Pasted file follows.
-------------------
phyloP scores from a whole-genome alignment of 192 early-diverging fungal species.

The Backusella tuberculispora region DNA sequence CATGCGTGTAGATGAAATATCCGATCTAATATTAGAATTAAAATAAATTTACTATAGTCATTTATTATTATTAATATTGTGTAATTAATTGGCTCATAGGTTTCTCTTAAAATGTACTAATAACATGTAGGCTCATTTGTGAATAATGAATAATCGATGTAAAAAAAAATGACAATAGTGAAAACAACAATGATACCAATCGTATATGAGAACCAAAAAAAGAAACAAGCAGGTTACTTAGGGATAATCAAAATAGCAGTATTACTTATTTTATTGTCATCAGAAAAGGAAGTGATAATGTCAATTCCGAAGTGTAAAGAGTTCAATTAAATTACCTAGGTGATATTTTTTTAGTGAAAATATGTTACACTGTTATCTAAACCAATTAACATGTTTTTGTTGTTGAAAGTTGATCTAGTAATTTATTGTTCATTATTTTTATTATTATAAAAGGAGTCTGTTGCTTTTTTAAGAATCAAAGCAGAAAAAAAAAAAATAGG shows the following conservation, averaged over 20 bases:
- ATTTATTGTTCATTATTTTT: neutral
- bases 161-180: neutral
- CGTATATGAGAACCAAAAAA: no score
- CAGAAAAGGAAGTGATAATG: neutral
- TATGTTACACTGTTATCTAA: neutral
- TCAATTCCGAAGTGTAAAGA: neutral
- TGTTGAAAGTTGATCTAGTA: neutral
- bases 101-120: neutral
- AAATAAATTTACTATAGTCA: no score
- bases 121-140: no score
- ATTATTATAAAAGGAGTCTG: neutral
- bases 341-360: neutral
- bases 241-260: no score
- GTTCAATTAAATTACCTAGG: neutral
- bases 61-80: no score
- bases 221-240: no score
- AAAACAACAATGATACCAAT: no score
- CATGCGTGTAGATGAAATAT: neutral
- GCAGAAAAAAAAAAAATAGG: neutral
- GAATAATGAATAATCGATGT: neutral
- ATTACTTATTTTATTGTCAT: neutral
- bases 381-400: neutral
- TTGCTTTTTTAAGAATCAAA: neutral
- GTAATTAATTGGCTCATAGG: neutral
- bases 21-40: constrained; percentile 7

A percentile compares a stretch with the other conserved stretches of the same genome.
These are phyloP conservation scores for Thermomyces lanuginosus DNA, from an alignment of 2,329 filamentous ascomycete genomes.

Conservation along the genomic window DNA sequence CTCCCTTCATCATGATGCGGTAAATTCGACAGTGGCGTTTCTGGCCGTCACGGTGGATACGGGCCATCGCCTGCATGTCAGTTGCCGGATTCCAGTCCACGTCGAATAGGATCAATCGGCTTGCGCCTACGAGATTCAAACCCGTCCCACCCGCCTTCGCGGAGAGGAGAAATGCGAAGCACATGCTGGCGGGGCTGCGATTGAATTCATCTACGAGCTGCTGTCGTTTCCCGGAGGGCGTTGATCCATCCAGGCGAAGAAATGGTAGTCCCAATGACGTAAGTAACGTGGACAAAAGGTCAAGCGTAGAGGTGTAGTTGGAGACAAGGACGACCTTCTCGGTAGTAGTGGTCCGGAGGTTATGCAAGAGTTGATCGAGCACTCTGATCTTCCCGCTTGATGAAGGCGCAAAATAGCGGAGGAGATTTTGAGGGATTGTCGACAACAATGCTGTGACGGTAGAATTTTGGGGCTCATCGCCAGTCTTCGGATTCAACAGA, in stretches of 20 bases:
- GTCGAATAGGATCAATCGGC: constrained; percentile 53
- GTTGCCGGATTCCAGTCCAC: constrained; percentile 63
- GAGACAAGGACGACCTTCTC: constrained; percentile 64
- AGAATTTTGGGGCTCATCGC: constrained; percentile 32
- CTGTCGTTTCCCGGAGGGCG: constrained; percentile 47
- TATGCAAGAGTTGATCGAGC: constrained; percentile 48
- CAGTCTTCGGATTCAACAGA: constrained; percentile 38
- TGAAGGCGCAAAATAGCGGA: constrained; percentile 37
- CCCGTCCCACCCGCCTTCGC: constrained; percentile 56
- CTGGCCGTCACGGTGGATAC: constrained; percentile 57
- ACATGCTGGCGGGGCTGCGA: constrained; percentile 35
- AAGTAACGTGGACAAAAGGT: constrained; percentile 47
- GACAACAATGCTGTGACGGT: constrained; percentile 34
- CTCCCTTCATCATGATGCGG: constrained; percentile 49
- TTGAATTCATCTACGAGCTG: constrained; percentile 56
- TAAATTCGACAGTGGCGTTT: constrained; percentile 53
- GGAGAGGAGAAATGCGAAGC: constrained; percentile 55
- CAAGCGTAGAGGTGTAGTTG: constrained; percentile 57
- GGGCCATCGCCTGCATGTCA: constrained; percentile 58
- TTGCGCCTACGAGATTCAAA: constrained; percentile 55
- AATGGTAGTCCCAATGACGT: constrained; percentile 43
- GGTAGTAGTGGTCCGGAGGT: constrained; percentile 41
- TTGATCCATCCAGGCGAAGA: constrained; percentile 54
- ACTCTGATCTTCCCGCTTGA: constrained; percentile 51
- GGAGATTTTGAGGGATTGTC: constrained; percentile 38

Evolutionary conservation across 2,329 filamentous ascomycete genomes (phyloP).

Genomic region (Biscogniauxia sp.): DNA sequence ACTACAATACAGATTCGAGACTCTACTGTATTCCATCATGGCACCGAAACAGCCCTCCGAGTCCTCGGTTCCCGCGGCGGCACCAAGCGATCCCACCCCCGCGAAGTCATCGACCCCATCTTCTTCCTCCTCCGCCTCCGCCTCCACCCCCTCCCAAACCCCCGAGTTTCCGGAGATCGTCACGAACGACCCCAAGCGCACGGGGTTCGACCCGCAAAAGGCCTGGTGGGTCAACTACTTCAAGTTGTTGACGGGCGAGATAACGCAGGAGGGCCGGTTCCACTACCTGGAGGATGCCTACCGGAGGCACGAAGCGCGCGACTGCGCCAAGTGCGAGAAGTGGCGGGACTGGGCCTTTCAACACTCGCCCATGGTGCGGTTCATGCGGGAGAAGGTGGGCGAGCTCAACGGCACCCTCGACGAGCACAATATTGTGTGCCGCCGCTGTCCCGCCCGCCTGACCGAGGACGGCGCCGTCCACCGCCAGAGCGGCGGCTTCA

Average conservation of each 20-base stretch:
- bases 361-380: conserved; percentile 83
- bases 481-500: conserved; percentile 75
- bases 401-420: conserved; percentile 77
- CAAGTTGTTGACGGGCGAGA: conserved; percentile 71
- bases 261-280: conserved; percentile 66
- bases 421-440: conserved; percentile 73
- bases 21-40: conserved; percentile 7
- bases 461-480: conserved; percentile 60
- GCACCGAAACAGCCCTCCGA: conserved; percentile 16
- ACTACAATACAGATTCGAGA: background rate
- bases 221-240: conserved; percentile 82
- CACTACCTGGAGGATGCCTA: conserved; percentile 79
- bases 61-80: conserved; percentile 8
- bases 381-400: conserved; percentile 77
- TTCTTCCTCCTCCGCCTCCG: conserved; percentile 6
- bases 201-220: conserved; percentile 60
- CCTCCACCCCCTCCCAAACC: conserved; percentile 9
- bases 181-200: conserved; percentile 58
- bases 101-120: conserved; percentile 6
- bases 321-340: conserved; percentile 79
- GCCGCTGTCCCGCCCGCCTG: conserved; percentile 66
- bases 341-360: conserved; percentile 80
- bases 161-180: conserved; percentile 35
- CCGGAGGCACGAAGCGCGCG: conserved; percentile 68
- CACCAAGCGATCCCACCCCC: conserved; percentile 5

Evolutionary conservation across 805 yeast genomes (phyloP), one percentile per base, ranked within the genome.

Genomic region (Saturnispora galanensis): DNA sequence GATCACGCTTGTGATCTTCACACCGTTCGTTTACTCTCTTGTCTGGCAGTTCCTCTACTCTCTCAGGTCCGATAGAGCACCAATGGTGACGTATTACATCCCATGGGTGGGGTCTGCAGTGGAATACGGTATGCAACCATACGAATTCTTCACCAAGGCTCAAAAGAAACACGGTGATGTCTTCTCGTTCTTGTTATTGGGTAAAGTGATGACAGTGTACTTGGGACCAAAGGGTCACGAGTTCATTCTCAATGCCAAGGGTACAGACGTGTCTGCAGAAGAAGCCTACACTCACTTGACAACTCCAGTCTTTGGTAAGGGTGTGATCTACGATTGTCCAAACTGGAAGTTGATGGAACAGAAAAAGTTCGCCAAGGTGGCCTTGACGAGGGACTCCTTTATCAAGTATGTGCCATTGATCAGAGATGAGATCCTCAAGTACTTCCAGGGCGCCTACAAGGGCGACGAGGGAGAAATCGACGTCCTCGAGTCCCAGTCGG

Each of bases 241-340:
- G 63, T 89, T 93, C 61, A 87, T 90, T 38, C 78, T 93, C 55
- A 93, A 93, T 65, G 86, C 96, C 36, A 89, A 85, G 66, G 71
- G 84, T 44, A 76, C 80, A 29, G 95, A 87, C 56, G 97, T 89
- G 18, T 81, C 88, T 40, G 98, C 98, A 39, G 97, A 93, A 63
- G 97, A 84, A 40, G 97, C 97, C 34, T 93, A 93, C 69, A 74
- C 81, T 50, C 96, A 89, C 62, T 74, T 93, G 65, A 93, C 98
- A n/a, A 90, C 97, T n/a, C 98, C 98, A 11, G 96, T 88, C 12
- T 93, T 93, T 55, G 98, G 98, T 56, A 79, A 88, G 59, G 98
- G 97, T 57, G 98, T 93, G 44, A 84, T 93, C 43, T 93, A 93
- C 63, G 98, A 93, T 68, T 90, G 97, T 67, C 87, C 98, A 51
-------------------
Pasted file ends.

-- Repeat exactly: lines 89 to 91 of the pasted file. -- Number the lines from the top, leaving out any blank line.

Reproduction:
- G 84, T 44, A 76, C 80, A 29, G 95, A 87, C 56, G 97, T 89
- G 18, T 81, C 88, T 40, G 98, C 98, A 39, G 97, A 93, A 63
- G 97, A 84, A 40, G 97, C 97, C 34, T 93, A 93, C 69, A 74